Chinese five spice has an origin as being a bit of use all spice blend. One which hits all five of the areas for taste that we humans have. Bitter, Sweet, Sour, Savory (umami) and salty. There is no one specific blend and it has been adapted as it moves through Asia over the decades.
The active ingredient in chili pepper is called capsaicin and it will interact with the taste buds of most mammals to create a burning sensation. No permanent damage is occurring, however it can feel pretty intense at the time. We all have different tolerance levels to this active ingredient.
Sometimes following a recipe to the letter can still mean an overly strong flavor of ginger due to variations in fresh ingredients. To save a recipe from this problem you can remove the ginger, dilute the dish, cook for a little longer or add additional ingredients to take the bitterness away.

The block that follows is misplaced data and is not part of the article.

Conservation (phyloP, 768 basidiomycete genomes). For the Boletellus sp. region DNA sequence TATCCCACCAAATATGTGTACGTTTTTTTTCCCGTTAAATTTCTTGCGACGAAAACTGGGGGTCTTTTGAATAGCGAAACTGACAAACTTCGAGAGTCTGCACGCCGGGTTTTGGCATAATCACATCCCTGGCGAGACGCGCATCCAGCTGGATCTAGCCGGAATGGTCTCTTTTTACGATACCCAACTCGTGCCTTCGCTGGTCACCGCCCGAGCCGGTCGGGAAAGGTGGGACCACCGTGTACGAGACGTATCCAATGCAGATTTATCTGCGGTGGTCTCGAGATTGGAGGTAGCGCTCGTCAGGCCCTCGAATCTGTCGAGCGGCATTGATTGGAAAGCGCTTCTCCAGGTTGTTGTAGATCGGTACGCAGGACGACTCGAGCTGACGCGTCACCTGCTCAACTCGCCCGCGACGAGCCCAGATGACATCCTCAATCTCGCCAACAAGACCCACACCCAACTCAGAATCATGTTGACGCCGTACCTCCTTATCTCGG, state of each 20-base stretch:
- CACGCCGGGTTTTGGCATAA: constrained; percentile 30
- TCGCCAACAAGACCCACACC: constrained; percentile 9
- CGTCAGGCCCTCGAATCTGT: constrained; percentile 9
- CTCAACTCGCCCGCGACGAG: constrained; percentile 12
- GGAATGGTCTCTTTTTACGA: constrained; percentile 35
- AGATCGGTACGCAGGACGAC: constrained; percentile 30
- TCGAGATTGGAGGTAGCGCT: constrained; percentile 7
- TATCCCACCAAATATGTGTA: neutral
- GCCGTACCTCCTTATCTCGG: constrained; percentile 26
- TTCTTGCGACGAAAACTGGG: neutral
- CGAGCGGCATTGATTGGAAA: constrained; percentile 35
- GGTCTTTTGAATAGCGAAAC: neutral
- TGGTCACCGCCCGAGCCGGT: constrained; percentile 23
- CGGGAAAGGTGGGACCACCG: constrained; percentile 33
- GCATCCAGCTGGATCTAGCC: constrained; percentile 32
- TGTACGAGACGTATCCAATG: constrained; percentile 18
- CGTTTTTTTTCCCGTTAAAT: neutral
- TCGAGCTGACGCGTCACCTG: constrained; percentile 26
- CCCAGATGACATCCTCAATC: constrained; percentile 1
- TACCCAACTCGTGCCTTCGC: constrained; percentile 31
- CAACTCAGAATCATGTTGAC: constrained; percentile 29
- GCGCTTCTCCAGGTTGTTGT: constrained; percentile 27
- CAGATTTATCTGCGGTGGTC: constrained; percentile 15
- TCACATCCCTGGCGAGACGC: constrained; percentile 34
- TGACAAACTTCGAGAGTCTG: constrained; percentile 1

Adding too much garlic is possible but there is a difference between a recipe that calls for 40 cloves roasted and one that needs a teaspoon of garlic powder. The strength of the garlic taste depends upon how it is cooked; roasted it is sweet but raw it holds the pungency we all love in moderation.
The best way to solve the problem of adding too much rosemary to cooking is to remove it as soon as you realize your mistake. Or you can dilute it with adding more of other flavors. Alternatively you can dilute by doubling your portions, or adding tomatoes or even dairy products like sour cream.
By categorizing the flavor profiles of herbs and spices it is easier to understand how they may match one another, or more importantly how they may compete and overpower other flavors. You do not want to waste delicate flavors of saffron by pairing with fresh ginger, for example.